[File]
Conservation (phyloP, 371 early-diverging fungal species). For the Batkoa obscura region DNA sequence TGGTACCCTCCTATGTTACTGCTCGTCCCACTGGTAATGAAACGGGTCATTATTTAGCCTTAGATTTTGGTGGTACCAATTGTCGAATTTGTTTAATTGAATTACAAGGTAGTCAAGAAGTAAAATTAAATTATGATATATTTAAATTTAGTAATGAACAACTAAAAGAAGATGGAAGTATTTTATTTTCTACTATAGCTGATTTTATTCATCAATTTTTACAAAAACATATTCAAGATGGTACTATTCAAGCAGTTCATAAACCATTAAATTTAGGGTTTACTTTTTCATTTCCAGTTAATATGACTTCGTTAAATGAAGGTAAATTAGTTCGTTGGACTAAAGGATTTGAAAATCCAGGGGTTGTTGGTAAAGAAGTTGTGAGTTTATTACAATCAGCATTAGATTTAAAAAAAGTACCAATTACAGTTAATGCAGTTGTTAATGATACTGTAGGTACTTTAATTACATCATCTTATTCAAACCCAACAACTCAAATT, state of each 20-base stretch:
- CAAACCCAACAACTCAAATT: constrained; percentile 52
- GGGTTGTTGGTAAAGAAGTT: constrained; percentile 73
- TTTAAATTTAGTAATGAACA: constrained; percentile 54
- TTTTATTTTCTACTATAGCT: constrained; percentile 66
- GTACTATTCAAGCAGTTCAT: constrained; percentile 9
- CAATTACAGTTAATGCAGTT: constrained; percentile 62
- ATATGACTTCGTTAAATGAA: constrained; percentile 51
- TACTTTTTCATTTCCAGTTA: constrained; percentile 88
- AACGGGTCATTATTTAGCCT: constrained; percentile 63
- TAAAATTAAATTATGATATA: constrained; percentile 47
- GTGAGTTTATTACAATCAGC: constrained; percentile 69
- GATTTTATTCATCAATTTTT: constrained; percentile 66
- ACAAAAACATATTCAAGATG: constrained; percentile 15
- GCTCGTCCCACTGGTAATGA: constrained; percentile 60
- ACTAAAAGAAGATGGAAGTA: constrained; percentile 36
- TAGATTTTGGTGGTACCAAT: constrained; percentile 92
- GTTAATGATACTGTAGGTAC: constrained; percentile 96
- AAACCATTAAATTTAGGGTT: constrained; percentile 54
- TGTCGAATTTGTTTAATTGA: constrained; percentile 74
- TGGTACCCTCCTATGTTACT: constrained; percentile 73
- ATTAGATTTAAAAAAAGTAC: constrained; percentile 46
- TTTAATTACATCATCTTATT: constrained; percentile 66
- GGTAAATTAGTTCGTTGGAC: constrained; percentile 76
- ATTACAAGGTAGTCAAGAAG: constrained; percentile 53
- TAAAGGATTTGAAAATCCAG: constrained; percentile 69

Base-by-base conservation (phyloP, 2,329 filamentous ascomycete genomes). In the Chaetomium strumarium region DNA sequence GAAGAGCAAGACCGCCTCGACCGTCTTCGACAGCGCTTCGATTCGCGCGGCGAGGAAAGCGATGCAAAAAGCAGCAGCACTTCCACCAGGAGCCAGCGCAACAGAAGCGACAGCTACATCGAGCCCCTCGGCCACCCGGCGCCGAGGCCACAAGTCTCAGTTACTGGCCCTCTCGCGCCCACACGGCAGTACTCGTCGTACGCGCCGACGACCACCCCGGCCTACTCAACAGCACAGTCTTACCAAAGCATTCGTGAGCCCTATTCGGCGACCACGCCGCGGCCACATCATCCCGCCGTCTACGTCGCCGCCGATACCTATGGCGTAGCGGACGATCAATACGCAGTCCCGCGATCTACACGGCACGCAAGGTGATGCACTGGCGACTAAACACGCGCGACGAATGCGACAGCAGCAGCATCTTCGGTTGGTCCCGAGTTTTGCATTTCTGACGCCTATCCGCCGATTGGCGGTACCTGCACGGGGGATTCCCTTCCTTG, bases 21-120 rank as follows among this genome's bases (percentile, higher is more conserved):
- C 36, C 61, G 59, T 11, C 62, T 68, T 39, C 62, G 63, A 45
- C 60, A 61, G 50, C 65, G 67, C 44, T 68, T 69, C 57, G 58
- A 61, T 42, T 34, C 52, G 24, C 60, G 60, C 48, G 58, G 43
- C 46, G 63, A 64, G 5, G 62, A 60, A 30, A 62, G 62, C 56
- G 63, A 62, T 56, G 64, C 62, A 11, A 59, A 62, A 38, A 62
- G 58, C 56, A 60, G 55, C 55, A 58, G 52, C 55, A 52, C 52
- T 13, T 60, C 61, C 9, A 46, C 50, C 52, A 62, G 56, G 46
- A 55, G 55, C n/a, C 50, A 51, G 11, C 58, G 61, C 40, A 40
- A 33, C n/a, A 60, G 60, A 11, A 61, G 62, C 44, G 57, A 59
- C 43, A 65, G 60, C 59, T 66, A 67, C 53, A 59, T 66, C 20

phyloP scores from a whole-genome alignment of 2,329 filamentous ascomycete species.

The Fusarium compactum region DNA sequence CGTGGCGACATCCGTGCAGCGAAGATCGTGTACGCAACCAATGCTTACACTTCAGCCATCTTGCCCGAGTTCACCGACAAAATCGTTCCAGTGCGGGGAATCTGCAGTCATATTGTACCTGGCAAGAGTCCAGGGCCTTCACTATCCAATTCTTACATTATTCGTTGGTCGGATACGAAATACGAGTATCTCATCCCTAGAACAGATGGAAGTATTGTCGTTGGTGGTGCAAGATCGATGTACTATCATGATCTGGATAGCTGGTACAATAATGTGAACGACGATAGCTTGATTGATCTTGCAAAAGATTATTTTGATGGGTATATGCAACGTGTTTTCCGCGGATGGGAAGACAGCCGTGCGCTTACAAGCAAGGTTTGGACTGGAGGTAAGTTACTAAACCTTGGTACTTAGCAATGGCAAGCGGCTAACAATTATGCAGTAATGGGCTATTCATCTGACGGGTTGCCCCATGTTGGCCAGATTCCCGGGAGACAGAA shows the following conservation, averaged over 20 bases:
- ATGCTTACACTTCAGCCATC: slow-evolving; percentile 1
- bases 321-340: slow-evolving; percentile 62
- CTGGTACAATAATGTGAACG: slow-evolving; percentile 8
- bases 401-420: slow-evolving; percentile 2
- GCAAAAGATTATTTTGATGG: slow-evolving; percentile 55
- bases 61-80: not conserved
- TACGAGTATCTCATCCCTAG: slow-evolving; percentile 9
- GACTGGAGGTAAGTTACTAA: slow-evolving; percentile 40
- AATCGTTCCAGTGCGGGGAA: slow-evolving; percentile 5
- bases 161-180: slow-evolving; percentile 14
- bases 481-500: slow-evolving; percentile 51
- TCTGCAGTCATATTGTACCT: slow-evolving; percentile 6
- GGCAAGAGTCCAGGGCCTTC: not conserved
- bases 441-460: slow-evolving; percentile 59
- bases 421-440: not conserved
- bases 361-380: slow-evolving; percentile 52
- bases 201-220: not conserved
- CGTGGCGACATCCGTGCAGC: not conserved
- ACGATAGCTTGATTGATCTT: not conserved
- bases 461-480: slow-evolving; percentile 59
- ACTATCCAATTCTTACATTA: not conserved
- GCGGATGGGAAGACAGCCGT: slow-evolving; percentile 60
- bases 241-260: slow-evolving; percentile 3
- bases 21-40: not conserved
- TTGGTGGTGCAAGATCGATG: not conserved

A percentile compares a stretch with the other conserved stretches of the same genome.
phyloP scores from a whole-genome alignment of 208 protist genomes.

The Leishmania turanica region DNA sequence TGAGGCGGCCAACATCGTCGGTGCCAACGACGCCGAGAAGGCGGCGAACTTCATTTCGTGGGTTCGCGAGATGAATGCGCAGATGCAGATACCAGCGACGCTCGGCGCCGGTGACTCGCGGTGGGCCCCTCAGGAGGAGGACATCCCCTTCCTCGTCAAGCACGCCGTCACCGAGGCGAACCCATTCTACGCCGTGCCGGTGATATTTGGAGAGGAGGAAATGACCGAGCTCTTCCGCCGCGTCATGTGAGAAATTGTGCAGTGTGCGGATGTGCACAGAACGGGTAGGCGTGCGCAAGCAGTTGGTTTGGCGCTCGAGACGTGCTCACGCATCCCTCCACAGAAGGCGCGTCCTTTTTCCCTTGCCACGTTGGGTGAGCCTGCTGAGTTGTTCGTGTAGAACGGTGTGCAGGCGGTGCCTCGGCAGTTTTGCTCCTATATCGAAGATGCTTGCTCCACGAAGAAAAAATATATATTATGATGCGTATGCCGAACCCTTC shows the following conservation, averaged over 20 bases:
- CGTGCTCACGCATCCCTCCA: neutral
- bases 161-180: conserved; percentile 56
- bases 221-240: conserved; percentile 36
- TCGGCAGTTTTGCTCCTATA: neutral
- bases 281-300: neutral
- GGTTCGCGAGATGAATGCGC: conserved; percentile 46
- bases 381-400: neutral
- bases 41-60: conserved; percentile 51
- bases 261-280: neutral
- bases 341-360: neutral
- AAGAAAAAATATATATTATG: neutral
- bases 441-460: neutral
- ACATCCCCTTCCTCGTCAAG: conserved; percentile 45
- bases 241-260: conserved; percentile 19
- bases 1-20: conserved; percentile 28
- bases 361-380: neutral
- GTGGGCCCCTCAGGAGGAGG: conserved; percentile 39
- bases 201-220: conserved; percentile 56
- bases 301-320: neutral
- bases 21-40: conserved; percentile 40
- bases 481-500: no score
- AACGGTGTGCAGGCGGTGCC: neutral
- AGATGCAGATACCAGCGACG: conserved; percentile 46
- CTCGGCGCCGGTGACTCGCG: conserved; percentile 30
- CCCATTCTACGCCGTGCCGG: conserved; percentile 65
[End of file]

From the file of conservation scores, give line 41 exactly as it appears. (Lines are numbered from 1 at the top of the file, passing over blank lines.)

- bases 321-340: slow-evolving; percentile 62